Actor Varun Dhawan says it is very important to retain ones artistic voice amid massive fame.
The actor, who has balanced featuring in commercial blockbusters and off-beat films, says stardom can force an artiste to play safe.
When asked if he fears that one day his popularity will govern the choices he makes, Varun told a agency, “The fear is definitely there. When I did ‘Badlapur’ so many people said when am I doing something like this next. I told them that I need to find people who are willing to make a film like that.
“Then I found Shoojit Sircar who would lose everything for the sake of art. It cannot happen everytime… There are these few things which will come in your career which will be absolutely your organic voice. A true artiste will always recognise that.”
Varun said there are just few films where an artiste’s voice remains undiluted.
“When you go mainstream with something, you start thinking ‘let’s do this, people will like it.’ Your own voice starts getting diluted. There are few movies where your voice doesn’t get diluted. Like an ‘October’, ‘Badlapur’ or a ‘Sui Dhaaga’.”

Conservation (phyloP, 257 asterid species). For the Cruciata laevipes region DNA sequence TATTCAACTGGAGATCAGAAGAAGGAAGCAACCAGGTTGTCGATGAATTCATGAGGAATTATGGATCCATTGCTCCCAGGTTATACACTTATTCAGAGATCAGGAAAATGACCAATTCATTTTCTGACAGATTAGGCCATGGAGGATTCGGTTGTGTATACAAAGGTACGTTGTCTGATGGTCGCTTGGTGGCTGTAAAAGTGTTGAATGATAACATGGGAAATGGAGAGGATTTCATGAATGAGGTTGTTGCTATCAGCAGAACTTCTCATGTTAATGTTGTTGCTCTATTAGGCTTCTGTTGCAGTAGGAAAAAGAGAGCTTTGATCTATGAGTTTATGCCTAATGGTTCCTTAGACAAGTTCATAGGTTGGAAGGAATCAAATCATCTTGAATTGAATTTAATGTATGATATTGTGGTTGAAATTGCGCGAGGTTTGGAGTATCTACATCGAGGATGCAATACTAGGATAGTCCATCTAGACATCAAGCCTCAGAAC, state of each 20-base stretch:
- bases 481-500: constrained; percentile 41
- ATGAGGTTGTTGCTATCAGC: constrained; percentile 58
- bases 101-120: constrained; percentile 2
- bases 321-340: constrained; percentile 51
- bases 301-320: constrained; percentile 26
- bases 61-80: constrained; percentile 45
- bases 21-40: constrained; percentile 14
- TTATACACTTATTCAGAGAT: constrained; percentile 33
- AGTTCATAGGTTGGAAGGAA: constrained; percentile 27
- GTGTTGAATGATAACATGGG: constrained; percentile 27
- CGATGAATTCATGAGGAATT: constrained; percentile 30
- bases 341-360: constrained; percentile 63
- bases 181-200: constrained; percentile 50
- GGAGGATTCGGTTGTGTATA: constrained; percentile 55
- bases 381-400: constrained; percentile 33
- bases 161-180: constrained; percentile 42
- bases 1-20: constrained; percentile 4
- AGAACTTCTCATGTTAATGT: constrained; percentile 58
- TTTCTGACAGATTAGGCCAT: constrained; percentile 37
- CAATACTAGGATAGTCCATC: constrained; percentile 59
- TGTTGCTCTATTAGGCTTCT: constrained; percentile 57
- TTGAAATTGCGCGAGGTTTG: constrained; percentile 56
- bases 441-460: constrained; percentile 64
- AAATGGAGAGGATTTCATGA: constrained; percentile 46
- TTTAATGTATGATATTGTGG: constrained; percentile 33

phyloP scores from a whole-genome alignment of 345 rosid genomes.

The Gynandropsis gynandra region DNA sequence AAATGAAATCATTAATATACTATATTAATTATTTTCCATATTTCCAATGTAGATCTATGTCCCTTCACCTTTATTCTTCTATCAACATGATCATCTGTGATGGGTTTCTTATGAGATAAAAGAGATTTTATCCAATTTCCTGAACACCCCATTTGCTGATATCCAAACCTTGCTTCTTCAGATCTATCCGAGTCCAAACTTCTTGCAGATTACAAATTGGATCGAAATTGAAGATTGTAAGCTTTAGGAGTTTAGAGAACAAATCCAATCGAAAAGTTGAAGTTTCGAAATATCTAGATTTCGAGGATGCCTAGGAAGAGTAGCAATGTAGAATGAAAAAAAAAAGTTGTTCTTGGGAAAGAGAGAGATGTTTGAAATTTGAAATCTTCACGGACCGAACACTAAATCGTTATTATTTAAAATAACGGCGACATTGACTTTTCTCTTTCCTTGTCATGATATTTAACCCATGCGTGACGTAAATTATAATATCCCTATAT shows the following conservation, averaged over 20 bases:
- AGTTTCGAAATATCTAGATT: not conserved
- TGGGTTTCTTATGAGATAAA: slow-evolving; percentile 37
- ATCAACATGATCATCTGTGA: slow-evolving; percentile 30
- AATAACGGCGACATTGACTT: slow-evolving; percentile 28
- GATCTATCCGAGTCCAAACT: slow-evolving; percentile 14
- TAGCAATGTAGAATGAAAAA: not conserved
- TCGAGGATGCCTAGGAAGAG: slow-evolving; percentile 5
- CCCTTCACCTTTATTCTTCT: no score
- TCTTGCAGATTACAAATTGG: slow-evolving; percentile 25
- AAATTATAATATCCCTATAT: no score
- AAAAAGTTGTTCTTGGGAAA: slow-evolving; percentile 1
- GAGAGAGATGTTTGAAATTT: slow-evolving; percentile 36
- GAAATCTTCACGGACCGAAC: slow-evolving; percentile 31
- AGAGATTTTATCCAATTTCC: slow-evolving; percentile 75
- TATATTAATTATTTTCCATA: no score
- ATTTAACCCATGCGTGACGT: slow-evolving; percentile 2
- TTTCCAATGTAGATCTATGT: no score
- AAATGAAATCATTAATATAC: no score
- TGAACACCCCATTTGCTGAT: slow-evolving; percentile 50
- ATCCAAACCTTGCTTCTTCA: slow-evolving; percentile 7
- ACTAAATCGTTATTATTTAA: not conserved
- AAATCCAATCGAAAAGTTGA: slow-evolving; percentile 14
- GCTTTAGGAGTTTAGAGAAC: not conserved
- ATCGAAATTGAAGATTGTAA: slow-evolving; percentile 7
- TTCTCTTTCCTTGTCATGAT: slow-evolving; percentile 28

The actor is currently shooting for Dharma Production’s “Kalank”, which he calls the “biggest film” of his career.
There were reports that he will no longer be doing Remo D’Souza’s dance film with Katrina Kaif but the actor said the project is still on.
“‘Kalank’ is taking a little more time, it’s going to go on till the end of this year. Once it is done, we will get into that. Remo is busy with his TV show, Katrina is doing ‘Bharat’ right now, so everyone’s dates will be free only around January,” he said.
Varun was speaking on the sidelines of season two of Breezer Vivid Shuffle.
The actor, along with musician Raftaar, is the face of the festival which curates hip-hop enthusiasts, the winners of which get to feature in a music video with the duo.
“I’ve so much love and respect for music. A lot of actors who have become massive superstars, music had a big hand to play in their career…
“Probably how big I am in the film scene, Raftaar is in music. It’s great when two people, probably in the same juncture of their career, come together for a common cause,” he said.